There it was. The fruit that damned a goddess and cemented her role as Queen of Hell looked innocuous in his hefty hand. He palmed the pomegranate and its reproductive innards like it was a precious prize. I wanted to grab it and shake it like a maraca, or throw it at his head, but such impulses would have made me seem even more childish and weird to him. Was this a trick? No, apparently not. He was about to gut the unappealing onion-looking fruit, guiding me through the seed removal process like Mr. Miyagi (except he wasn’t wearing kung fu clothes or ordering me to wax his car). And it was kind of hot.
He sliced the side then dipped the pomegranate in the small basin of water. Sliced then dipped until a river of scarlet fructose gushed out. Two halves of the whole fruit floated in the scarlet water, lifeless. What was left of the pomegranate were its seeds nestled in the honeycomb rind. He showed them to me. They looked like blood-soaked rubies.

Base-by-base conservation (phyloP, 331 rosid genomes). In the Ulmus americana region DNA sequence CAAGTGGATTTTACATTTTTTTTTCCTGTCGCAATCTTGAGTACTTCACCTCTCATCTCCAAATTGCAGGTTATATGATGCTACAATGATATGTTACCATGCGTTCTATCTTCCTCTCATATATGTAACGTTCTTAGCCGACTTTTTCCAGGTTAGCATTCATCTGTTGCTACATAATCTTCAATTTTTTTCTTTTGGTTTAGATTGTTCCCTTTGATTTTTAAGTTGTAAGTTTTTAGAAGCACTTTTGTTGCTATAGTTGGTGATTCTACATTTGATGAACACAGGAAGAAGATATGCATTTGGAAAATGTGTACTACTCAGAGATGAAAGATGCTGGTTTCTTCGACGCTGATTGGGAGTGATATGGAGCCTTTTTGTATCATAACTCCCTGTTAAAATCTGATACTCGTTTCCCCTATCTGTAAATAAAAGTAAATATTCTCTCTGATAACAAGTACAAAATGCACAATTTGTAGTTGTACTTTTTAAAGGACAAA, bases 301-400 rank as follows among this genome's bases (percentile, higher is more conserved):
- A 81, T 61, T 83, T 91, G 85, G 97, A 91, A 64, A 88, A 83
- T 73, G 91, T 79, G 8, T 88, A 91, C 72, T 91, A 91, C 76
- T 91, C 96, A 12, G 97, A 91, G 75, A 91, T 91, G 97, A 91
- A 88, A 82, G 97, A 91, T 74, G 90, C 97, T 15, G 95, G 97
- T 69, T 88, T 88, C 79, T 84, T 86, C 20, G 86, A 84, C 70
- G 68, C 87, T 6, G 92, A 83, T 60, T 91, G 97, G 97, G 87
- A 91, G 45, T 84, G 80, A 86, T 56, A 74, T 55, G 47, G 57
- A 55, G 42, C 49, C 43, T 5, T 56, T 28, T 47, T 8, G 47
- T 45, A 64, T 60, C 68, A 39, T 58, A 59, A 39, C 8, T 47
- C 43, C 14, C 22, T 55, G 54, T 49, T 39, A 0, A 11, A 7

He carved out a handful of the edible insides and handed them to me. His palm was streaked with that brilliant red of the fruit’s entrails, a cluster of seeds resting tame. The remaining seeds trickled into the murderous fructose-water hybrid. They looked neither toxic nor damning. The cluster in his hand glowed like a neon meteorite shot straight from Mars. A viscous handheld chunk of blood red fertility.
“Do you want to try some?” He asked.
Instead of mouthing back something sarcastic and snippy, I simply said yes.
I ate the seeds he had given to me and examined the crunchy sweet-sour taste with curiosity.
I didn’t get sucked into an underground lair, forced into bondage of forever darkness (as decreed by the rules of the Greek underworld when one eats any of the food down there), nor did the surrounding fruits and vegetables wither and rot. My contempt for the man who gave me seeds did, however, decrease exponentially. Neither the seeds, nor he were as bad as myths and gossip had made them out to be. In fact, I kind of liked them.